Mats Wilander says Ivan Lendl’s return as Andy Murray’s coach can be ‘good medicine’ in the latest chapter of his career
Mats Wilander believes the return of Ivan Lendl can unlock the missing ingredient that could propel Andy Murray back up the world rankings and provide the Scot with a fitting swansong.
The three-time Grand Slam champion has bemoaned his struggle for consistency since returning from career-threatening hip surgery and currently sits at 85 in the world.
Murray insists he is still capable of competing with the Tour’s finest stars but his failure to back up some promising results with deeper runs in major tournaments has left him hugely frustrated.
It has led the former world number one to revisit a partnership with Lendl that helped him to win some of the sport’s biggest prizes, and Wilander can see why the Brit has turned back to his former coach for inspiration.
“I think Ivan Lendl is not coming back to Andy Murray to help him to win another Grand Slam. I think he’s coming back because he sees that Andy Murray is not utilizing all his talent,” Wilander told Eurosport.
“He’s not playing the tennis that will help him do well or do better again. And Andy Murray to me most probably feels that. But what is it? What is it that Andy Murray needs to change? Is it hitting the ball harder? Is it to have a different attitude? Is it coming to the net more? Whatever it is, something is not clicking in Andy’s game.
“And even Ivan Lendl, I think, believes that he might be able to help him. This doesn’t mean to me that if they don’t win a Grand Slam together, this will be a disappointment. It’s just positive that both of them are willing to go back to what was successful in the past.
Wilander stops short of suggesting this could be a last throw of the dice for Murray but does think the veteran star should be content with making a different kind of impact to the one he enjoyed during the first stage of his career.
“The last dance (could be coming up) for him because of his age,” he adds. “But also, we have to realise that he is basically playing tennis on borrowed time because he was not supposed to be able to play tennis again.
“A few years back when semi-retired with his hip injury, we all thought that was it. He thought that was it. So now he’s back. This is a bonus, part of his career. He’s had an unbelievably successful career, and he’s a huge star around the world, and he’s Sir Andy Murray. Maybe it doesn’t mean it’s the last dance. It just means that to the music that he is trying to play now he needs to dance with Ivan Lendl.”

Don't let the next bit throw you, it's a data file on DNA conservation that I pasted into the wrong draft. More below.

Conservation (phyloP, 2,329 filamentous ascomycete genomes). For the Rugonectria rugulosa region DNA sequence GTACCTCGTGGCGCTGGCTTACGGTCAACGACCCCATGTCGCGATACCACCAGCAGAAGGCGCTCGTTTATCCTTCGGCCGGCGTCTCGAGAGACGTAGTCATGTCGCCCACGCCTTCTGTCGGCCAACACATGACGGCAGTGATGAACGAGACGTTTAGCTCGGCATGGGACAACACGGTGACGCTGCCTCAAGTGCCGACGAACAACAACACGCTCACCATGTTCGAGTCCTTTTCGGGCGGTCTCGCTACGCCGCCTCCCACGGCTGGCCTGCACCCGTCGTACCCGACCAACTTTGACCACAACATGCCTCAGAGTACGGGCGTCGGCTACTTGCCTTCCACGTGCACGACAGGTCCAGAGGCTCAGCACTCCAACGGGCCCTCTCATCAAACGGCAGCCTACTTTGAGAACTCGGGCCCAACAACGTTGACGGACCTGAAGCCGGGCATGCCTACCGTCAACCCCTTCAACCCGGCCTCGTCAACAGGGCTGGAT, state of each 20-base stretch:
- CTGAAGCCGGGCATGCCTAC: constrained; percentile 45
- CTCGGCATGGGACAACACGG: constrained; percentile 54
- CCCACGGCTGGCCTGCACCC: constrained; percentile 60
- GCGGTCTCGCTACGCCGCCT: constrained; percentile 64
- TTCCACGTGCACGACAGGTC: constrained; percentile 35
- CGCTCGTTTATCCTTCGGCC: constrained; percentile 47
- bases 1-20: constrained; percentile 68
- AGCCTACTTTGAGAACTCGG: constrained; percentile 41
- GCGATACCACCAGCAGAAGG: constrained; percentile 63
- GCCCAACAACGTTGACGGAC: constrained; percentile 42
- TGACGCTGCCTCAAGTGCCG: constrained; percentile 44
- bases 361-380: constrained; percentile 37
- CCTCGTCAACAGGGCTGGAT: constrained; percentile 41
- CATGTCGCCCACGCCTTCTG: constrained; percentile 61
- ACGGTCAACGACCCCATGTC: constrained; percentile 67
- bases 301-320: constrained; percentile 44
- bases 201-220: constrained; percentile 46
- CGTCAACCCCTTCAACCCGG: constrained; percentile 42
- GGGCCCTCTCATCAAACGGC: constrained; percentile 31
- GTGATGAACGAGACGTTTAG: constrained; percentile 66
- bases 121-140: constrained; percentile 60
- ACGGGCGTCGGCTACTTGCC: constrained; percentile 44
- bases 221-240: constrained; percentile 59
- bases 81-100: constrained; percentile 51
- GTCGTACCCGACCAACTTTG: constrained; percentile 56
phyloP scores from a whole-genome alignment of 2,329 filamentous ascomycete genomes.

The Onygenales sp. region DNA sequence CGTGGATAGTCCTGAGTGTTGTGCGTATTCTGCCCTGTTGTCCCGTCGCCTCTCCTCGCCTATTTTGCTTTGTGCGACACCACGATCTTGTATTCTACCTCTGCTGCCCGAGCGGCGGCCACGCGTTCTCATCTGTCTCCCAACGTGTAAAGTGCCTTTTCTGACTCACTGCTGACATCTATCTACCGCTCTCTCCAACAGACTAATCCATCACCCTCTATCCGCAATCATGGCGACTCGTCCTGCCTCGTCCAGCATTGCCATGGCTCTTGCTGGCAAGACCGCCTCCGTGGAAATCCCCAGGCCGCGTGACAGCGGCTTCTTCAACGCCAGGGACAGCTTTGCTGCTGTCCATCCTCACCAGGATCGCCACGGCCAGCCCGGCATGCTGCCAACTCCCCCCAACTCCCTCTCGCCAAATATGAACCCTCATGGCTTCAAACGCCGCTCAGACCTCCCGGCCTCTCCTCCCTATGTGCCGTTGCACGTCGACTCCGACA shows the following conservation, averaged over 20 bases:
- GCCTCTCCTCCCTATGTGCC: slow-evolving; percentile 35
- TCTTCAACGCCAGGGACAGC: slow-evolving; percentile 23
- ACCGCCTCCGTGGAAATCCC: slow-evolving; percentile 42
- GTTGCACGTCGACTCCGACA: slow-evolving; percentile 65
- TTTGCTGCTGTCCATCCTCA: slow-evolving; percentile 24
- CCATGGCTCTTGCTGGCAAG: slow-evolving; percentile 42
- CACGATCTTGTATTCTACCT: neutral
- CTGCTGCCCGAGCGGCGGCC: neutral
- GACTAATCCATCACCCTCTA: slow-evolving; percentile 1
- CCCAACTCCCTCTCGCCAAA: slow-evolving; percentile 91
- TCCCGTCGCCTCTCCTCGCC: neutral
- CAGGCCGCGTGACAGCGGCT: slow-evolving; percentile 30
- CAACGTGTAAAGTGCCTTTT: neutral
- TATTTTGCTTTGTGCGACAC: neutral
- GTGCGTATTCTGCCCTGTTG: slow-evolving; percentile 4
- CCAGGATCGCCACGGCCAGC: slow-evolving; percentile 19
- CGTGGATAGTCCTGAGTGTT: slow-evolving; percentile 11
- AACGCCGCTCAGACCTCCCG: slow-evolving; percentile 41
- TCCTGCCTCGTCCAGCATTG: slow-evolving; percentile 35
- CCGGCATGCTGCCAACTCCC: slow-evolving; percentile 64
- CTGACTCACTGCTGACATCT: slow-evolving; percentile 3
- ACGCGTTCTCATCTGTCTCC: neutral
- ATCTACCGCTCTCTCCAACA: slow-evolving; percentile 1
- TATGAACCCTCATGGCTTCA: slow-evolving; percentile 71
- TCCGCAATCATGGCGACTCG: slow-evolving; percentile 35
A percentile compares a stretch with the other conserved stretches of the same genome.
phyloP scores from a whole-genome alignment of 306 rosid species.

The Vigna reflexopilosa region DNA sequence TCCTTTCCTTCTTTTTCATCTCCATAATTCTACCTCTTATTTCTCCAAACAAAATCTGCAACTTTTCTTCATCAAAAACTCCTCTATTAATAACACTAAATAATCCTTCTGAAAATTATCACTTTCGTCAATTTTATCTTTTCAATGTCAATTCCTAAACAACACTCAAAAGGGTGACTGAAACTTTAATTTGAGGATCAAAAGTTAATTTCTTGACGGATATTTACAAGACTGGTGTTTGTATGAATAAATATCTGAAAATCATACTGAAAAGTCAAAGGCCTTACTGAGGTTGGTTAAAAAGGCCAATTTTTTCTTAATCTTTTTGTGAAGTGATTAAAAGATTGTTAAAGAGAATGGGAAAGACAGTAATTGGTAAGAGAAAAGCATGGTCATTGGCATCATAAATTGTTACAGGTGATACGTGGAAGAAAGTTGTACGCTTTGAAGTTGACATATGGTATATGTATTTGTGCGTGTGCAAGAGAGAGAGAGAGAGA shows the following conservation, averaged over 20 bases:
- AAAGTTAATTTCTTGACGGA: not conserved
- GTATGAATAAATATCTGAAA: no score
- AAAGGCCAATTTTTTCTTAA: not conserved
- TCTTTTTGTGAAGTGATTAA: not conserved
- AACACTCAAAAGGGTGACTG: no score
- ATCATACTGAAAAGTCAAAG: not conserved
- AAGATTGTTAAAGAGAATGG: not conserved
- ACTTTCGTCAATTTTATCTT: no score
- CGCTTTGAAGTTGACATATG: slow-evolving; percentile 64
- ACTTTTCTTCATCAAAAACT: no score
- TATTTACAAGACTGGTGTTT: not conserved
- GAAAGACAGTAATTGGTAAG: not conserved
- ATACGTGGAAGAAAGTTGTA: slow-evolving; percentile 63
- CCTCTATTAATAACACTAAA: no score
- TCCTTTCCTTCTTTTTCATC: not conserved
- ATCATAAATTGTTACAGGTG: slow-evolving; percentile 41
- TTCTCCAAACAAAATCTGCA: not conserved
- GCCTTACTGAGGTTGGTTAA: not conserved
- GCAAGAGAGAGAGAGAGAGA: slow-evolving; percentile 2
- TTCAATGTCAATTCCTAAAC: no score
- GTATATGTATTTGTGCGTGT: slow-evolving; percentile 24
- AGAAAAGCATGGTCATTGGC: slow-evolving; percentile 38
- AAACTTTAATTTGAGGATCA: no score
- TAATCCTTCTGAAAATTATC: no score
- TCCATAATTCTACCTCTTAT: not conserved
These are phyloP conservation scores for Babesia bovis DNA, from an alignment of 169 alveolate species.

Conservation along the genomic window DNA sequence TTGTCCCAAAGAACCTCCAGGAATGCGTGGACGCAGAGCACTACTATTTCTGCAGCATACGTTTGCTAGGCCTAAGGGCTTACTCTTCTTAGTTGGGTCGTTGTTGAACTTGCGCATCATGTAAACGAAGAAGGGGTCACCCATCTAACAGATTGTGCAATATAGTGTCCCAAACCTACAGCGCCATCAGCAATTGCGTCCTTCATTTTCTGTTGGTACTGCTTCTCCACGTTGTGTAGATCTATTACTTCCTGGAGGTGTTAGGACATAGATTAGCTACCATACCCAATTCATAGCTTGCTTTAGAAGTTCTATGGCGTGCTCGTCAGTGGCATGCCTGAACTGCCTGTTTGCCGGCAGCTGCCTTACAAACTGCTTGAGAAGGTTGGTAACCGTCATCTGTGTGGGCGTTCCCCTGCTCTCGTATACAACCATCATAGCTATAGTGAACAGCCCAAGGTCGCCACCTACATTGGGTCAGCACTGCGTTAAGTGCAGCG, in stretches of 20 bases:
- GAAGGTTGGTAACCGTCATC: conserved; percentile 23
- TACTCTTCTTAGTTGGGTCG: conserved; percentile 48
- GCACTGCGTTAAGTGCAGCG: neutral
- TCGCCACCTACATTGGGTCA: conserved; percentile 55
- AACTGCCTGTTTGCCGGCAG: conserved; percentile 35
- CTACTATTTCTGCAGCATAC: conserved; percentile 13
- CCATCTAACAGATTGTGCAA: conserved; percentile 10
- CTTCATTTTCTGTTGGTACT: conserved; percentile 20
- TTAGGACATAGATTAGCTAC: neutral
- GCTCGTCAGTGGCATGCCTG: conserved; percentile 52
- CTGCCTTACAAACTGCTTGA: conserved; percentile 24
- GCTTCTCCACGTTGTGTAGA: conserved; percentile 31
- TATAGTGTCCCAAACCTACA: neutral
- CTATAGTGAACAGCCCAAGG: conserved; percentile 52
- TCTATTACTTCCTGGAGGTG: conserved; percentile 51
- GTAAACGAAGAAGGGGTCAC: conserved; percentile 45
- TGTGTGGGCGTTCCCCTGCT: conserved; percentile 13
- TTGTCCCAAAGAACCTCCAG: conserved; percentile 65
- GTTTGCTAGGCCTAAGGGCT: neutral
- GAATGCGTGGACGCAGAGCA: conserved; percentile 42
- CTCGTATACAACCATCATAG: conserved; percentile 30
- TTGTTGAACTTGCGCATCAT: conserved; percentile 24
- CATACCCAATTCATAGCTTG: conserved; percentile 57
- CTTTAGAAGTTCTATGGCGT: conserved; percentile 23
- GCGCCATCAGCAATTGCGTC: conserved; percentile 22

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Two-time champion Murray is currently in action at the Miami Open where he set up a mouthwatering second round showdown with Daniil Medvedev courtesy of an impressive 7-6 6-1 victory over world No. 36 Federicio Delbonis.
Medvedev has endured an unsettled spell since his run to the Australian Open final with Russia’s conflict with Ukraine offering a difficult backdrop for a player who rose to world number one for a fleeting moment ahead of Indian Wells.
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Wilander suspects the political issues with his homeland will be an evident distraction but feels Medvedev must try to concentrate his focus on becoming an all-court player having already achieved two life-long goals over the past six months.
“Well, first of all, I have no idea how, if you are a Russian citizen, the war could not affect you somehow emotionally. I mean, I really think that’s important to point out,” says Wilander.
“Now, if you put that aside – which is impossible to do but if you’re able to do that – Daniil Medvedev has achieved the two goals in his tennis career.
“He won a Grand Slam and he became world number one. So what’s the third goal after that? The third goal goes back to what we did when we were young. The goal is to improve and Daniil Medvedev needs to improve his tennis.
“Not on fast hard courts. But he needs to improve his tennis on slow hardcourts. He needs to improve it on the clay court. He needs to improve it on the grass court.
“So 75% of the year is not played on Daniel Medvedev’s favorite surface. So he needs to turn that ratio around where 75% of the time he feels like he’s playing in an environment that makes him play his best tennis.
“That’s not the case with Daniil Medvedev… But because he’s won a Grand Slam because he has become the world number one, he’s achieved that, forget it now, Daniel, it’s time to go back to work and become a better tennis player.”
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